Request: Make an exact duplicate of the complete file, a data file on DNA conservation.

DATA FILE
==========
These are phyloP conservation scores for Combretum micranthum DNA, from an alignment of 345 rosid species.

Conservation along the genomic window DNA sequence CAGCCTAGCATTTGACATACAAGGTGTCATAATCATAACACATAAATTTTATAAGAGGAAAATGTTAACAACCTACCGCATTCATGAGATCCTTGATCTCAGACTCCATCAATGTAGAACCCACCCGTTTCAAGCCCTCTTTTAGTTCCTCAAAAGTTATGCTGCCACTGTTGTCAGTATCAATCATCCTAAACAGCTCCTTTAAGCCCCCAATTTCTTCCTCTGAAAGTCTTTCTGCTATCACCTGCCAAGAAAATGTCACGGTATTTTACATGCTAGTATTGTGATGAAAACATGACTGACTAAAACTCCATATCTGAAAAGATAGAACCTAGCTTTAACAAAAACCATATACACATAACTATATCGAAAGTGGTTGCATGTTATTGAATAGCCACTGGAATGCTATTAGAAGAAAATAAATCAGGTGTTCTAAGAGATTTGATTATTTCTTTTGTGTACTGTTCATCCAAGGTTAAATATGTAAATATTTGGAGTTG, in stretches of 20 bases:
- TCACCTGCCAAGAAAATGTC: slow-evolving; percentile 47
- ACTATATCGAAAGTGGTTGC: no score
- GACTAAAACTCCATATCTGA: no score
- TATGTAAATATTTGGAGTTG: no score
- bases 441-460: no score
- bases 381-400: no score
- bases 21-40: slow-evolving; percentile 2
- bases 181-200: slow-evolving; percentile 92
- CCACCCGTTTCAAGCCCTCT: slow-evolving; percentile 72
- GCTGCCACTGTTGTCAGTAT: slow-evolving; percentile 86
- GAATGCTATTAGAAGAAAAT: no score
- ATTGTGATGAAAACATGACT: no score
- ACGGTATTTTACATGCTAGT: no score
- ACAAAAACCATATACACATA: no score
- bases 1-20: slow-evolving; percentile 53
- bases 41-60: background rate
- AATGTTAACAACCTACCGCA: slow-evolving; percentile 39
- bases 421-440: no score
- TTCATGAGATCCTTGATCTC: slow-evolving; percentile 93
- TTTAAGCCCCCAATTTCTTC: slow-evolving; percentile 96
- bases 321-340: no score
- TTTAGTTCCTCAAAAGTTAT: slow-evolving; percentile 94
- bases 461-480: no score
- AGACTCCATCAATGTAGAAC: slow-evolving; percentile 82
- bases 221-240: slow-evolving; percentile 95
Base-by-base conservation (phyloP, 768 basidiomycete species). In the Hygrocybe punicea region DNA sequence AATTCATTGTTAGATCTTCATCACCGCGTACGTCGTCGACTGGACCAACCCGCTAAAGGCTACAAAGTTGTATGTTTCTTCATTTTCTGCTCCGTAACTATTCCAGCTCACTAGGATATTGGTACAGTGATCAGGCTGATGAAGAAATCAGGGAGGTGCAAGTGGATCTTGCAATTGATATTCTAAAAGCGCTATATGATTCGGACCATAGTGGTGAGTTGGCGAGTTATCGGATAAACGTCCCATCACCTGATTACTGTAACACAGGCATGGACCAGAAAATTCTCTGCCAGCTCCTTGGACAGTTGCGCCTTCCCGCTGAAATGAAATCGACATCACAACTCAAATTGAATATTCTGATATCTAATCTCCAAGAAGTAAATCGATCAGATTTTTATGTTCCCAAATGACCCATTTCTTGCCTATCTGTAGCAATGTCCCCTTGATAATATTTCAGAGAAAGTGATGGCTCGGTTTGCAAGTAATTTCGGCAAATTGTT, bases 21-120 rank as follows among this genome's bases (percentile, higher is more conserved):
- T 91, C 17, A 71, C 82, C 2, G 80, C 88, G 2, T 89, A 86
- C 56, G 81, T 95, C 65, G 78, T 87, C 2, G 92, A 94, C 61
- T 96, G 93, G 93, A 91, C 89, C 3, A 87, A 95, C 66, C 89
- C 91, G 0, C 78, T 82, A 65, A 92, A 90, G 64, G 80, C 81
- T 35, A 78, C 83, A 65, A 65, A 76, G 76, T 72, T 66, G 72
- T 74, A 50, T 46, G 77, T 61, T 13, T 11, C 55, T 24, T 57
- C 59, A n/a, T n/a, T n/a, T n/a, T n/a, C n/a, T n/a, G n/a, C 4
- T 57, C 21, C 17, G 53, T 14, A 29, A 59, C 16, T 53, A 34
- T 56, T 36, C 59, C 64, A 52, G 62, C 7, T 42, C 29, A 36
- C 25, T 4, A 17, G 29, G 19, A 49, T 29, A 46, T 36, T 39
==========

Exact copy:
These are phyloP conservation scores for Combretum micranthum DNA, from an alignment of 345 rosid species.

Conservation along the genomic window DNA sequence CAGCCTAGCATTTGACATACAAGGTGTCATAATCATAACACATAAATTTTATAAGAGGAAAATGTTAACAACCTACCGCATTCATGAGATCCTTGATCTCAGACTCCATCAATGTAGAACCCACCCGTTTCAAGCCCTCTTTTAGTTCCTCAAAAGTTATGCTGCCACTGTTGTCAGTATCAATCATCCTAAACAGCTCCTTTAAGCCCCCAATTTCTTCCTCTGAAAGTCTTTCTGCTATCACCTGCCAAGAAAATGTCACGGTATTTTACATGCTAGTATTGTGATGAAAACATGACTGACTAAAACTCCATATCTGAAAAGATAGAACCTAGCTTTAACAAAAACCATATACACATAACTATATCGAAAGTGGTTGCATGTTATTGAATAGCCACTGGAATGCTATTAGAAGAAAATAAATCAGGTGTTCTAAGAGATTTGATTATTTCTTTTGTGTACTGTTCATCCAAGGTTAAATATGTAAATATTTGGAGTTG, in stretches of 20 bases:
- TCACCTGCCAAGAAAATGTC: slow-evolving; percentile 47
- ACTATATCGAAAGTGGTTGC: no score
- GACTAAAACTCCATATCTGA: no score
- TATGTAAATATTTGGAGTTG: no score
- bases 441-460: no score
- bases 381-400: no score
- bases 21-40: slow-evolving; percentile 2
- bases 181-200: slow-evolving; percentile 92
- CCACCCGTTTCAAGCCCTCT: slow-evolving; percentile 72
- GCTGCCACTGTTGTCAGTAT: slow-evolving; percentile 86
- GAATGCTATTAGAAGAAAAT: no score
- ATTGTGATGAAAACATGACT: no score
- ACGGTATTTTACATGCTAGT: no score
- ACAAAAACCATATACACATA: no score
- bases 1-20: slow-evolving; percentile 53
- bases 41-60: background rate
- AATGTTAACAACCTACCGCA: slow-evolving; percentile 39
- bases 421-440: no score
- TTCATGAGATCCTTGATCTC: slow-evolving; percentile 93
- TTTAAGCCCCCAATTTCTTC: slow-evolving; percentile 96
- bases 321-340: no score
- TTTAGTTCCTCAAAAGTTAT: slow-evolving; percentile 94
- bases 461-480: no score
- AGACTCCATCAATGTAGAAC: slow-evolving; percentile 82
- bases 221-240: slow-evolving; percentile 95
Base-by-base conservation (phyloP, 768 basidiomycete species). In the Hygrocybe punicea region DNA sequence AATTCATTGTTAGATCTTCATCACCGCGTACGTCGTCGACTGGACCAACCCGCTAAAGGCTACAAAGTTGTATGTTTCTTCATTTTCTGCTCCGTAACTATTCCAGCTCACTAGGATATTGGTACAGTGATCAGGCTGATGAAGAAATCAGGGAGGTGCAAGTGGATCTTGCAATTGATATTCTAAAAGCGCTATATGATTCGGACCATAGTGGTGAGTTGGCGAGTTATCGGATAAACGTCCCATCACCTGATTACTGTAACACAGGCATGGACCAGAAAATTCTCTGCCAGCTCCTTGGACAGTTGCGCCTTCCCGCTGAAATGAAATCGACATCACAACTCAAATTGAATATTCTGATATCTAATCTCCAAGAAGTAAATCGATCAGATTTTTATGTTCCCAAATGACCCATTTCTTGCCTATCTGTAGCAATGTCCCCTTGATAATATTTCAGAGAAAGTGATGGCTCGGTTTGCAAGTAATTTCGGCAAATTGTT, bases 21-120 rank as follows among this genome's bases (percentile, higher is more conserved):
- T 91, C 17, A 71, C 82, C 2, G 80, C 88, G 2, T 89, A 86
- C 56, G 81, T 95, C 65, G 78, T 87, C 2, G 92, A 94, C 61
- T 96, G 93, G 93, A 91, C 89, C 3, A 87, A 95, C 66, C 89
- C 91, G 0, C 78, T 82, A 65, A 92, A 90, G 64, G 80, C 81
- T 35, A 78, C 83, A 65, A 65, A 76, G 76, T 72, T 66, G 72
- T 74, A 50, T 46, G 77, T 61, T 13, T 11, C 55, T 24, T 57
- C 59, A n/a, T n/a, T n/a, T n/a, T n/a, C n/a, T n/a, G n/a, C 4
- T 57, C 21, C 17, G 53, T 14, A 29, A 59, C 16, T 53, A 34
- T 56, T 36, C 59, C 64, A 52, G 62, C 7, T 42, C 29, A 36
- C 25, T 4, A 17, G 29, G 19, A 49, T 29, A 46, T 36, T 39